Although the "themes", which are enforced through colour-coding in the labels and in the catalogue - which is irritatingly divided into 5 flimsy pamphlets with no index, rather than being in a single handy volume - are too vague to be of any real use, there are certainly enough treasures to make it worth visiting the Laing to enjoy this free show. Other artists in the show include Gillian Wearing, Rachel Whiteread, Vanessa Bell, Mona Hatoum, Sickert, Stanley Spencer, Lely, Julia Margaret Cameron and Allan Ramsay.

Councillor Ged Bell, Chair of Tyne & Wear Joint Museums & Archives Committee (which runs the Laing and other museums and galleries in Tyne & Wear), says:

"It's very exciting to see the North East being involved in a partnership such as this Great British Art Debate project. The North East, as well as the rest of the UK has a wonderful artistic heritage which powerfully illustrates our sense of who we are and the Great British Art Debate is designed to encourage people to take part in an important debate about Britishness."

The Laing is one of the venues in Newcastle and Gateshead which will be taking part in this year's "The Late Shows", which takes place on the evenings of Friday 18 and Saturday 19 May, and this year includes a ukele jam session in the Sage Music Centre, a Space Hopper disco in the Shed, Gateshead, tours of the Victoria Tunnel under the streets of Newcastle, new sculptures at the Mining Institute and exhibitions and events in over 50 other venues – all accessible via a free bus service. Last year 24,000 people visited the 46 participating venues over the two nights, and this year the organisers hope to break that record.

"Family Matters" has been seen at the Norwich Castle Museum and at Museums Sheffield. It is on at the Laing until 2 September and then travels to Tate Britain (1 October to 21 December).


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May 10 2012

Richard Hamilton's last painting to be centrepiece of posthumous exhibition

The artist, one of Britain's best-loved of the 20th century, worked on the National Gallery show until the eve of his death last year

The last unfinished picture by Richard Hamilton, one of the most admired and best-loved British artists of the 20th century, will be the centrepiece of a National Gallery exhibition on which he was working until the eve of his death last September.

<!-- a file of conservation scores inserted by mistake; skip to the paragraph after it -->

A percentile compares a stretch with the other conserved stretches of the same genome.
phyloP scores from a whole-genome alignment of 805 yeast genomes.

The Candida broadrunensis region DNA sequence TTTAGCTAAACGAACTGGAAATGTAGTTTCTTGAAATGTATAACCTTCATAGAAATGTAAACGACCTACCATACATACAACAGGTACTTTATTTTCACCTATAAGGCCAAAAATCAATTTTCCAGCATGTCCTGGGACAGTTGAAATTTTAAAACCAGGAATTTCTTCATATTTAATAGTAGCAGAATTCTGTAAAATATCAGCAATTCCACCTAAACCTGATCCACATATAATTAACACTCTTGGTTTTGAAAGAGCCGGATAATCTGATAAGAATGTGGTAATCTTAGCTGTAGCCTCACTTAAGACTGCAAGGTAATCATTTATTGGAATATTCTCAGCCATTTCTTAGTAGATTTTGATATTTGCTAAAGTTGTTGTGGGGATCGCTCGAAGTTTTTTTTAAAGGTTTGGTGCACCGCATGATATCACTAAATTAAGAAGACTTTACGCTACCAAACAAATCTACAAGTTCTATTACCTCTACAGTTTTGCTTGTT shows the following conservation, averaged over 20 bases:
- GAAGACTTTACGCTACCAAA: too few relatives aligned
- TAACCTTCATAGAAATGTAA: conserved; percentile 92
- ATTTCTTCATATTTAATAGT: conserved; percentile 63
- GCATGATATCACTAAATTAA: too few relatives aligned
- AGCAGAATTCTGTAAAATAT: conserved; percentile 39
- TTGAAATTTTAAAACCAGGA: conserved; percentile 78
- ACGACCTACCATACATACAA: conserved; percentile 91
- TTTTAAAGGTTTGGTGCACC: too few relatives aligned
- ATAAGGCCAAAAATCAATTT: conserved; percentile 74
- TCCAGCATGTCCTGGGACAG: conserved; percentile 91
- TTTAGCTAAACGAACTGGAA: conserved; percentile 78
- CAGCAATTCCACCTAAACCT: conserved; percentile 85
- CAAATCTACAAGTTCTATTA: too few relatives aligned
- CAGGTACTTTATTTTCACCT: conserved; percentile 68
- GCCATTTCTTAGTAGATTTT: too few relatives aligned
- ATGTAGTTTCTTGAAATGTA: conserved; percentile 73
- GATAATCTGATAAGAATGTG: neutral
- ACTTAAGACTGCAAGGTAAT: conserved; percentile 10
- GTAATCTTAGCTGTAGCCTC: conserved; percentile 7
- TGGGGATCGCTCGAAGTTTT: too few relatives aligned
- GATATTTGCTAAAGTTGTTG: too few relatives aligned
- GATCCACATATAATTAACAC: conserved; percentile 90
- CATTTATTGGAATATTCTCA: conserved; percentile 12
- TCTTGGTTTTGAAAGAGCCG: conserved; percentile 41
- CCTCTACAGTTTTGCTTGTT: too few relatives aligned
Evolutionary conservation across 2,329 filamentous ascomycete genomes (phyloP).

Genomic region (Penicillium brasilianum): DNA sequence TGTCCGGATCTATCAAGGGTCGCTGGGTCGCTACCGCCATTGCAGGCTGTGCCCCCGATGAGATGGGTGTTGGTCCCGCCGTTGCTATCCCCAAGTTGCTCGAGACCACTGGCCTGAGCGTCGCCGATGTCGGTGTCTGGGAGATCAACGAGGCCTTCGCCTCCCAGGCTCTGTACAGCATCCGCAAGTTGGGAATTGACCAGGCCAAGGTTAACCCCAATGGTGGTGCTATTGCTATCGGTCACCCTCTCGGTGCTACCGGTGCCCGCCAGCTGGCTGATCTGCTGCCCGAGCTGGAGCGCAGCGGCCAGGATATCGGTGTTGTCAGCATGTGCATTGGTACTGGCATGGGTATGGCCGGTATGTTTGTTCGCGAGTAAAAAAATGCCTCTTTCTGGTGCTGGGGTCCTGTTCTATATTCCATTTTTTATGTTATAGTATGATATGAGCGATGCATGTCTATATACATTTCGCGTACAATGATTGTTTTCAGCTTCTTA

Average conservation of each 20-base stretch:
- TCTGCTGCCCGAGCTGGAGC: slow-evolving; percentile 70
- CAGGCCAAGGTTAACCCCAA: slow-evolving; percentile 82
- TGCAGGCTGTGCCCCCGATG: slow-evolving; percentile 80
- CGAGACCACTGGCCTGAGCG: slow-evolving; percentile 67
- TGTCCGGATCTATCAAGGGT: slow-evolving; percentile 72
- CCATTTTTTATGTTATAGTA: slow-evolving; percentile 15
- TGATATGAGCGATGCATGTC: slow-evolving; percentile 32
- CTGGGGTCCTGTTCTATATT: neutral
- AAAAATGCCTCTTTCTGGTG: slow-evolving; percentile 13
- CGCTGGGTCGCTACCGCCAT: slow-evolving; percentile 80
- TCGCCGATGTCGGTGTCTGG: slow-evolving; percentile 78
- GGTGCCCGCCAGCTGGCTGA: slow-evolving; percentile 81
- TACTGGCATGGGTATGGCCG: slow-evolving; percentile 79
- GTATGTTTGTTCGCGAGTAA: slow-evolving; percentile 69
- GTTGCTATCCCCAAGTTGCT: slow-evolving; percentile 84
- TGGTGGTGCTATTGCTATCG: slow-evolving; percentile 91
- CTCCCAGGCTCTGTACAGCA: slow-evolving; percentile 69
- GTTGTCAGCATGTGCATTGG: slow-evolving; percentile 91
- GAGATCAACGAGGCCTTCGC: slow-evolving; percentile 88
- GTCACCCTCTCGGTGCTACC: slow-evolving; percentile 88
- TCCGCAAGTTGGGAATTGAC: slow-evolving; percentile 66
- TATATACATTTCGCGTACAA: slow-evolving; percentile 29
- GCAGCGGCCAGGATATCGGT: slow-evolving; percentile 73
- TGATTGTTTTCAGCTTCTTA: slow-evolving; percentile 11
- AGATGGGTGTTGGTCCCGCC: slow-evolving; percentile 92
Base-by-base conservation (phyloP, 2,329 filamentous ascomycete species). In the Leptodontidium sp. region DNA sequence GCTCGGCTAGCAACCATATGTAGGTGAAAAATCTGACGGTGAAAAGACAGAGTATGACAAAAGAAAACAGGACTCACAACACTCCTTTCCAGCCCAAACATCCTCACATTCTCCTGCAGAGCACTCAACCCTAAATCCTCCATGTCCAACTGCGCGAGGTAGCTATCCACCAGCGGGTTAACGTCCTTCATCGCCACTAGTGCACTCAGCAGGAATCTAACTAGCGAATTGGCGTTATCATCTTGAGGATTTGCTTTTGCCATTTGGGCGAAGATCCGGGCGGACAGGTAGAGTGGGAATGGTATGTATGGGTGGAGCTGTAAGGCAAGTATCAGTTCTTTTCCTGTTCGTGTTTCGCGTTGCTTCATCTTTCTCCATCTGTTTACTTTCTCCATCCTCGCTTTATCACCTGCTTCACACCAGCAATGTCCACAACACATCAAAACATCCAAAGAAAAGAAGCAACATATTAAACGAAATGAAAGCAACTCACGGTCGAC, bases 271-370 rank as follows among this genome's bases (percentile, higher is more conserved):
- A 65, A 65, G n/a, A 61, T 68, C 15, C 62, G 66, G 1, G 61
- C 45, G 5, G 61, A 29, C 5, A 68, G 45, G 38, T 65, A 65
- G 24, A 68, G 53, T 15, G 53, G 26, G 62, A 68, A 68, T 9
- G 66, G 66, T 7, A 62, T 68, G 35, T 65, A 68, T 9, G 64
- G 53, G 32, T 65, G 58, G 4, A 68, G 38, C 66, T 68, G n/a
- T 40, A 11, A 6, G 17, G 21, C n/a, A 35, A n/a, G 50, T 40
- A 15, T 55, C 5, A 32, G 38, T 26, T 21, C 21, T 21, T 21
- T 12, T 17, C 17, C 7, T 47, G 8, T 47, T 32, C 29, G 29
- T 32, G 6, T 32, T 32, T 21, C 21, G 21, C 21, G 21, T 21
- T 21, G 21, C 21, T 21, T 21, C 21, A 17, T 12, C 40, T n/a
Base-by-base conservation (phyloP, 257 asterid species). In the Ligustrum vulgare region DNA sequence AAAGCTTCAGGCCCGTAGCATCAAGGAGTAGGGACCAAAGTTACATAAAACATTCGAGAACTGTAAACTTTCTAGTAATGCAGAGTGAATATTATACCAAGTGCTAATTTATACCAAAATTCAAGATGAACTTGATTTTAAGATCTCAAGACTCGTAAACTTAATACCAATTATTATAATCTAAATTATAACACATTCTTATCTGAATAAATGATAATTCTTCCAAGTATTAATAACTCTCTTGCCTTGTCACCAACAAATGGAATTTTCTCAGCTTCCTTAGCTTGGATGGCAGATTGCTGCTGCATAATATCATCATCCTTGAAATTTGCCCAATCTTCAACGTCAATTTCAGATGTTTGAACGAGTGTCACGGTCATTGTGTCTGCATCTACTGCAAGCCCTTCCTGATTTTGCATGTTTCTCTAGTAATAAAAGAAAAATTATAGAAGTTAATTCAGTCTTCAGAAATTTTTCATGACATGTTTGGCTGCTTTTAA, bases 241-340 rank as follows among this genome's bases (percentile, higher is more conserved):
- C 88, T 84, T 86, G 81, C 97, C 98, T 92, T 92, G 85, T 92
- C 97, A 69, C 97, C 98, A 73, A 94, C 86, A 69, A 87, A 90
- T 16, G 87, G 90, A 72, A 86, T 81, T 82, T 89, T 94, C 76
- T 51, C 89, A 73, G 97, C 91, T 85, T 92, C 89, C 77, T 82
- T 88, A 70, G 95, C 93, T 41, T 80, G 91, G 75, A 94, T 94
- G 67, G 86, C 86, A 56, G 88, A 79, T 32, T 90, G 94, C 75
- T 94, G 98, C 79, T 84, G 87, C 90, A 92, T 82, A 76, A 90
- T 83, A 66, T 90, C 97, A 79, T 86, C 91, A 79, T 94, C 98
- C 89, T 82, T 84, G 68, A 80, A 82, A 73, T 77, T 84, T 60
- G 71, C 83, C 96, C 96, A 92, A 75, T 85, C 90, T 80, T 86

Hamilton died just short of his 90th birthday, and in his last months he knew he would not get it finished and that the exhibition would prove a valedictory from beyond the grave. On his last working day he was completing the layout for the gallery's Sunley room, a labyrinth through earlier works leading to the last picture – which poignantly deals with the failure of art.

"This was the picture literally on his easel, or rather in his computer, on the day he died," curator Christopher Riopelle said. "The whole concept of the exhibition changed very much, shaped by his knowledge that it would be his last."

Hamilton, credited with launching the British pop art movement with his 1956 collage Just What Is It That Makes Today's Homes So Different, So Appealing?, was a passionate supporter of free admission to national collections. The exhibition, which could well have been a moneyspinning blockbuster like the Lucian Freud retrospective around the corner in the National Portrait Gallery, will be free.

In order to ensure that his chosen works would be available for the National Gallery, he deferred a major international touring show which will be seen at four cities in Europe and the United States, including the Tate in London, from next year.

It will include many works linked to his lifelong interest in the art of Marcel Duchamp, and to pictures in the National Gallery collection including his startling version of Fra Angelico's 15th-century Annunciation, with two naked women taking the places of the demure angel and Virgin.

The exhibition will culminate in three large working versions of his last work, inspired by a 19th-century short story by Honore de Balzac, The Unknown Masterpiece, in which an artist invites his peers to view a painting in which he claims to have created a nude indistinguishable from real life: they see only meaningless swirls and daubs of colour. In Hamilton's multi-layered version, the artists are based on self-portraits by Poussin, Courbet and Titian, standing by a reclining naked woman based on a 19th-century photograph, in turn referencing classical nudes including Titian's sexy Venus of Urbino.

The work will be titled The Balzac. Hamilton's widow, Rita, thought he would not like it called The Masterpiece, in case people thought he was claiming that honour for himself.

"The origin of the exhibition was one day when Nick [Nicholas Penny, director of the National Gallery] said: 'Come on, we're going to lunch at Richard's," Riopelle recalled. "The food was excellent, as always at Richard's, as was the wine, as always at Richard's. We probably had far too much for lunchtime – but at the end of it the germ of the exhibition was there. We lost two giants within a few months of one another last year in Hamilton and Freud. I'm not sure we're realised the scale of the loss yet."